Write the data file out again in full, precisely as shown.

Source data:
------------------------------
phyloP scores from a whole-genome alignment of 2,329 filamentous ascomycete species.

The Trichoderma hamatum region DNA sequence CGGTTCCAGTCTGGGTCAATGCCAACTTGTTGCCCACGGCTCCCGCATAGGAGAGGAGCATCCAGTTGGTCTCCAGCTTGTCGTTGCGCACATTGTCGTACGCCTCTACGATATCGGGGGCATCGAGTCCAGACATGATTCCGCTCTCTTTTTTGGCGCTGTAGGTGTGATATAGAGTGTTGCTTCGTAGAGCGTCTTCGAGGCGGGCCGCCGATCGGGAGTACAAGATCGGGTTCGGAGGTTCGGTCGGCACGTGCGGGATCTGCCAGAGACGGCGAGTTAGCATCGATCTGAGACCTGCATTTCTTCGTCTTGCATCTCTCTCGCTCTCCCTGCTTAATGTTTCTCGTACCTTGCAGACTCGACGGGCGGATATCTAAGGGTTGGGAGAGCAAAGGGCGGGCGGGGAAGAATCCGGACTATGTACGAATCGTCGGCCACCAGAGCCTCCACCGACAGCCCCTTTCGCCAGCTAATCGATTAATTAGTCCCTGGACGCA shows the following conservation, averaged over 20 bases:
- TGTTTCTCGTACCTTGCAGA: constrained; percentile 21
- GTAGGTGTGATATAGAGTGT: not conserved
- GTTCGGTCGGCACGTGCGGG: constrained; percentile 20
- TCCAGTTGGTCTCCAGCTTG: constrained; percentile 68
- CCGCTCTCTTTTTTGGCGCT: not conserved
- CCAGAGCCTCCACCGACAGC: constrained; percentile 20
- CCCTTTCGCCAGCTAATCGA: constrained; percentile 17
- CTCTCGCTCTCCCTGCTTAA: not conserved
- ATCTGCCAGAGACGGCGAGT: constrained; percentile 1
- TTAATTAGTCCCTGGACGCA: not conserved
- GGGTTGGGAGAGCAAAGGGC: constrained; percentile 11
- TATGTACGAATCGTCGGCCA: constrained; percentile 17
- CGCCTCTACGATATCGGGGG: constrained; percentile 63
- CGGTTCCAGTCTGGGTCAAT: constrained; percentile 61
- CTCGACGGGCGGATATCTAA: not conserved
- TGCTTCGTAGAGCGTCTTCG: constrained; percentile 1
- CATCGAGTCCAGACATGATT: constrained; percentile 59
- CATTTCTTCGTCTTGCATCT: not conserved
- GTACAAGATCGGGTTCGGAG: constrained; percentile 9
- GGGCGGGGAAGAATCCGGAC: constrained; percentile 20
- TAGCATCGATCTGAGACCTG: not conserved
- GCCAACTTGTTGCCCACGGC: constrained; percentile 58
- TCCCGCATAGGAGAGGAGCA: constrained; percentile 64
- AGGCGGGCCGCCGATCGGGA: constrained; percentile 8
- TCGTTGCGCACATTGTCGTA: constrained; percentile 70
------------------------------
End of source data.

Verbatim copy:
phyloP scores from a whole-genome alignment of 2,329 filamentous ascomycete species.

The Trichoderma hamatum region DNA sequence CGGTTCCAGTCTGGGTCAATGCCAACTTGTTGCCCACGGCTCCCGCATAGGAGAGGAGCATCCAGTTGGTCTCCAGCTTGTCGTTGCGCACATTGTCGTACGCCTCTACGATATCGGGGGCATCGAGTCCAGACATGATTCCGCTCTCTTTTTTGGCGCTGTAGGTGTGATATAGAGTGTTGCTTCGTAGAGCGTCTTCGAGGCGGGCCGCCGATCGGGAGTACAAGATCGGGTTCGGAGGTTCGGTCGGCACGTGCGGGATCTGCCAGAGACGGCGAGTTAGCATCGATCTGAGACCTGCATTTCTTCGTCTTGCATCTCTCTCGCTCTCCCTGCTTAATGTTTCTCGTACCTTGCAGACTCGACGGGCGGATATCTAAGGGTTGGGAGAGCAAAGGGCGGGCGGGGAAGAATCCGGACTATGTACGAATCGTCGGCCACCAGAGCCTCCACCGACAGCCCCTTTCGCCAGCTAATCGATTAATTAGTCCCTGGACGCA shows the following conservation, averaged over 20 bases:
- TGTTTCTCGTACCTTGCAGA: constrained; percentile 21
- GTAGGTGTGATATAGAGTGT: not conserved
- GTTCGGTCGGCACGTGCGGG: constrained; percentile 20
- TCCAGTTGGTCTCCAGCTTG: constrained; percentile 68
- CCGCTCTCTTTTTTGGCGCT: not conserved
- CCAGAGCCTCCACCGACAGC: constrained; percentile 20
- CCCTTTCGCCAGCTAATCGA: constrained; percentile 17
- CTCTCGCTCTCCCTGCTTAA: not conserved
- ATCTGCCAGAGACGGCGAGT: constrained; percentile 1
- TTAATTAGTCCCTGGACGCA: not conserved
- GGGTTGGGAGAGCAAAGGGC: constrained; percentile 11
- TATGTACGAATCGTCGGCCA: constrained; percentile 17
- CGCCTCTACGATATCGGGGG: constrained; percentile 63
- CGGTTCCAGTCTGGGTCAAT: constrained; percentile 61
- CTCGACGGGCGGATATCTAA: not conserved
- TGCTTCGTAGAGCGTCTTCG: constrained; percentile 1
- CATCGAGTCCAGACATGATT: constrained; percentile 59
- CATTTCTTCGTCTTGCATCT: not conserved
- GTACAAGATCGGGTTCGGAG: constrained; percentile 9
- GGGCGGGGAAGAATCCGGAC: constrained; percentile 20
- TAGCATCGATCTGAGACCTG: not conserved
- GCCAACTTGTTGCCCACGGC: constrained; percentile 58
- TCCCGCATAGGAGAGGAGCA: constrained; percentile 64
- AGGCGGGCCGCCGATCGGGA: constrained; percentile 8
- TCGTTGCGCACATTGTCGTA: constrained; percentile 70